I can honestly say that I thoroughly enjoy A Long Way Gone, the book is very easy to read and follow. While I find it hard to follow The House on Mango Street, Cisneros is a very good creative writer and really lets you feel what she felt when she was experiencing what was going on. I can definitely say that I prefer Beah's book though. His writing style is completely different, he approaches it as if he were telling you rather than painting a picture for you like Cisneros does. For me it is much easier to understand Beah's. While reading both books when I see something that really speaks to me and peaks an interest, I underline them then highlight the most meaningful ones at the end of the chapter. I find it really hard to actively read in Cisneros' because there is some much detail in such a small portion and cannot narrow down what I find to be the most important and it's hard to follow the plot of where she is now and who's there and keeping track of characters. In Beah's in the longer chapters, at halfway I usually try to summarize the halfway point or up to the climax and everything leading up to it then have a theme and a nutshell at the end of chapter. Along the way if there is a disturbing scene or a very powerful event or even something that sticks out to me, it to gets underlined or highlighted.
I chose chapter 9, I titled it, Following the Current From Village to Village. I thought this title best suited this chapter due to the narrator's constant moving from village to village and the same thing has seemed to always occur, when they arrive at a village the six of them are perceived as either RUF (Revolutionary United Front) or spies. To the people of the village and the Chief of that village they are the same. The reason my title includes current is due to their arrival at the beach.
My nutshell for this chapter is, the six boys had arrived at the beach and had a moment for happiness and were all playful until finding the village that was presumably empty; village was in fact not empty but awaiting their arrival. The chief of that village took their shoes as punishment and sent them on their way, the children hadn't know how bad this punishment was until they arrived at the next village far away with torn flesh from the bottom of their feet. In this village just as the others they were taken captive and faced death, the only thing that stopped them from this doom was Beah's cassette tapes of rap music.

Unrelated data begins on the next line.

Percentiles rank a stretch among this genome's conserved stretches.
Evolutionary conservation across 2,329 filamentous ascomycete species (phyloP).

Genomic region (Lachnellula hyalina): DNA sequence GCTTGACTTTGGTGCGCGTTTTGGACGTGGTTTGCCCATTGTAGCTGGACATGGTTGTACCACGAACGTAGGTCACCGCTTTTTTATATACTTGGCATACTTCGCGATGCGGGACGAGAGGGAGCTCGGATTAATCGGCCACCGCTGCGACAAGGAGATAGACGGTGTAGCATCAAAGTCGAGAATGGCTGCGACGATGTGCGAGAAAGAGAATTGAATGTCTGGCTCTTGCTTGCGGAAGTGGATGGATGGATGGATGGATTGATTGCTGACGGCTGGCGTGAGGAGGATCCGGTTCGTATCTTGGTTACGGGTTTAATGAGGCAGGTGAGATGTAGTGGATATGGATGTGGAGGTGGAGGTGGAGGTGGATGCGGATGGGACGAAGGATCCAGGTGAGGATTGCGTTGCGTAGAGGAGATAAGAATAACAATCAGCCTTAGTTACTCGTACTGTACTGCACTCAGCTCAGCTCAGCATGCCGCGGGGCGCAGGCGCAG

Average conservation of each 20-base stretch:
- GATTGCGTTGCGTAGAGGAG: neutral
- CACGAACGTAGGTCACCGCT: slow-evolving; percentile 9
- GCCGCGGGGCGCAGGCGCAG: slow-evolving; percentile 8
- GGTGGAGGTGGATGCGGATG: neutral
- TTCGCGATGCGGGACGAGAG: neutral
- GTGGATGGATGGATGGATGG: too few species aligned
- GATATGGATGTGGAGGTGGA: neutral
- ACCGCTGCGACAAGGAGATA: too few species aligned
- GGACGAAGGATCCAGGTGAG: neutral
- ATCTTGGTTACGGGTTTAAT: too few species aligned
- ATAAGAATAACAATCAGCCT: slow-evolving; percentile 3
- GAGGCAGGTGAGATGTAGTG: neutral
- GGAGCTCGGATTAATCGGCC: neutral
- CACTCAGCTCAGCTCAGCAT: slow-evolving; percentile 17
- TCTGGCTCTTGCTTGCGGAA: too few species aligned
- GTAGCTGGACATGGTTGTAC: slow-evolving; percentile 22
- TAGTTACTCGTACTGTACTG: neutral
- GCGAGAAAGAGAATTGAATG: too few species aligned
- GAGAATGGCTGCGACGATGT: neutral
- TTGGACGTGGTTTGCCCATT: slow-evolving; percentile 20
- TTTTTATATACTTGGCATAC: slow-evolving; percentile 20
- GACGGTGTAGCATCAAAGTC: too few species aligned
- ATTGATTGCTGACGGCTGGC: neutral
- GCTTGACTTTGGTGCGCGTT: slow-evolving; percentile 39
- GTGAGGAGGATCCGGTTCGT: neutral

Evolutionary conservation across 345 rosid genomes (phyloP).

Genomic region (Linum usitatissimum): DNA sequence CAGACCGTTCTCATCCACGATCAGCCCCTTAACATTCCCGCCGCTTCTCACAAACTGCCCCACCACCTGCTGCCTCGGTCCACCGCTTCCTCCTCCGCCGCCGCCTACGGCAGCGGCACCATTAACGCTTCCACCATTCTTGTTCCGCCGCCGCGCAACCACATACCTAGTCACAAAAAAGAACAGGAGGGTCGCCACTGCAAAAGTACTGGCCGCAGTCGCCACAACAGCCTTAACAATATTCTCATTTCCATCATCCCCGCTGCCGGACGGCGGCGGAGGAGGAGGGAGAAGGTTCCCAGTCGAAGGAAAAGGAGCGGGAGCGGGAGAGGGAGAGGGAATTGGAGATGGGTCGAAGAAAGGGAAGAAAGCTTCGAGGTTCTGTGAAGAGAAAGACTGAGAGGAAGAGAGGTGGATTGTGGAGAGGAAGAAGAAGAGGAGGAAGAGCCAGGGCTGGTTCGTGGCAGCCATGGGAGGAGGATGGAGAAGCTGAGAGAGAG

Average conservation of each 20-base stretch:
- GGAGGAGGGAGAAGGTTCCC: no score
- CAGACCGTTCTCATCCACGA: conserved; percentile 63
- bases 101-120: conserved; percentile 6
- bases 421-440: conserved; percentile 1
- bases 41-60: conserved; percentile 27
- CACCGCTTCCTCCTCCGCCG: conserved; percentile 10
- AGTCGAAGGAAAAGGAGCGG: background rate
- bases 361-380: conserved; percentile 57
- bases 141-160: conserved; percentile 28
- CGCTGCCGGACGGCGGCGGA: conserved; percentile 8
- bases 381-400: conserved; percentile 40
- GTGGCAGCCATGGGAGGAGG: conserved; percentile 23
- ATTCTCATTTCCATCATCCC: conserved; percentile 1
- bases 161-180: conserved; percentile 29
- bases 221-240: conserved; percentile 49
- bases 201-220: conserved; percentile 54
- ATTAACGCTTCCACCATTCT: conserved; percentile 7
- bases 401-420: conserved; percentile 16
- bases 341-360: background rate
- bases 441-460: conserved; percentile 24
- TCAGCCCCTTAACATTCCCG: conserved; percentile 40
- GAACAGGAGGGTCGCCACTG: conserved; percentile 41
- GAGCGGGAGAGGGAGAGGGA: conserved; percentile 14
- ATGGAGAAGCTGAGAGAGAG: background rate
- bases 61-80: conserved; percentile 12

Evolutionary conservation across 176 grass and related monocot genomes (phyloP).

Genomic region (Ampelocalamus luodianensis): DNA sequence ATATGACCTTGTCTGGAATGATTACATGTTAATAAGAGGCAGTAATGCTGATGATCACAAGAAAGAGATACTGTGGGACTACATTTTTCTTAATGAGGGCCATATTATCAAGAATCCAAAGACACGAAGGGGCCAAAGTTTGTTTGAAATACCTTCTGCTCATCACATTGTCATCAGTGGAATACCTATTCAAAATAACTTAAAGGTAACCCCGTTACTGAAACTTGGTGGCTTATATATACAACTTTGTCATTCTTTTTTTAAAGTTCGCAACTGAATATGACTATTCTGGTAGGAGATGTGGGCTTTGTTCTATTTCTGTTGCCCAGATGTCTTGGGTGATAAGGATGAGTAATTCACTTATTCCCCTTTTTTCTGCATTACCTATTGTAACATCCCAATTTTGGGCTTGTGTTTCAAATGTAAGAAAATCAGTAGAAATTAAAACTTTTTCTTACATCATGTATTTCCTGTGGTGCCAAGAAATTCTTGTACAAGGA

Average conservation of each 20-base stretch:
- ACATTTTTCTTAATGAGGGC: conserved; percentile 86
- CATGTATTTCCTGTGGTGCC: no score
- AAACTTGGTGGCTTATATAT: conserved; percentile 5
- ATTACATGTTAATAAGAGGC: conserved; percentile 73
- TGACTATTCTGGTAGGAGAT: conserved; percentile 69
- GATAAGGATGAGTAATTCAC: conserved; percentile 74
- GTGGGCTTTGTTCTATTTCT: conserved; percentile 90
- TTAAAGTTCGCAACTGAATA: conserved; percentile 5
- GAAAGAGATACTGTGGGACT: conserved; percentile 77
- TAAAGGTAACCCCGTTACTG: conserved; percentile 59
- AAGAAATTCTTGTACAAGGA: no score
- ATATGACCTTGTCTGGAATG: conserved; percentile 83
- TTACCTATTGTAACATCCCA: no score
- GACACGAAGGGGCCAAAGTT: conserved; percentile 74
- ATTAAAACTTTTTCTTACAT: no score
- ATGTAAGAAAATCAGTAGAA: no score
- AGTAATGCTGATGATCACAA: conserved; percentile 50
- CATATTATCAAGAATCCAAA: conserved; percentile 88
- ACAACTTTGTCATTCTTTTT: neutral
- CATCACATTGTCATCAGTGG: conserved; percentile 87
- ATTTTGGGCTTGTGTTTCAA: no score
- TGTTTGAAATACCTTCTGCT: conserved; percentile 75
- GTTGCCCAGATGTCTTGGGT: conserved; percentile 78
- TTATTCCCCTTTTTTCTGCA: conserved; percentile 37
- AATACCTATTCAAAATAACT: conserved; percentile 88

The vocabulary word that I chose was "soukous" on page 59. Soukous is a style of African music and dancing. The importance of this is it truly shows how hopeful, happy, and relaxed they were on the beach for the small instance.
The tolls of war is the theme I feel best describes this chapter. As shown by, "In truth, realizing that I would be eventually be caught, I had stopped running and offered my hands o be tied." (Beah 65). This really shows how much he has given up hope and use to this by now. To really show this, "I had been through this before, and wondered if it was a new experience for my present traveling companions." (65). He has been through the same situation a few times and last time there was a boy that saved him. This time there was no boy and he knew that. It drained the hope out of him as he was sitting there until yet again his cassette was found and interested the chief. The affect of every capture puts more and more strain on him and pushes him further away from people every time. There is this divide because he is stuck in another world just trying to survive and cling on to what hope he has left. When he said "present companions" it really shows the distance he has between people and that they really do not mean that much in the grand scheme of things. He is in pure self survival mode. In that village he may have been saved from sudden death, but by no means is he living.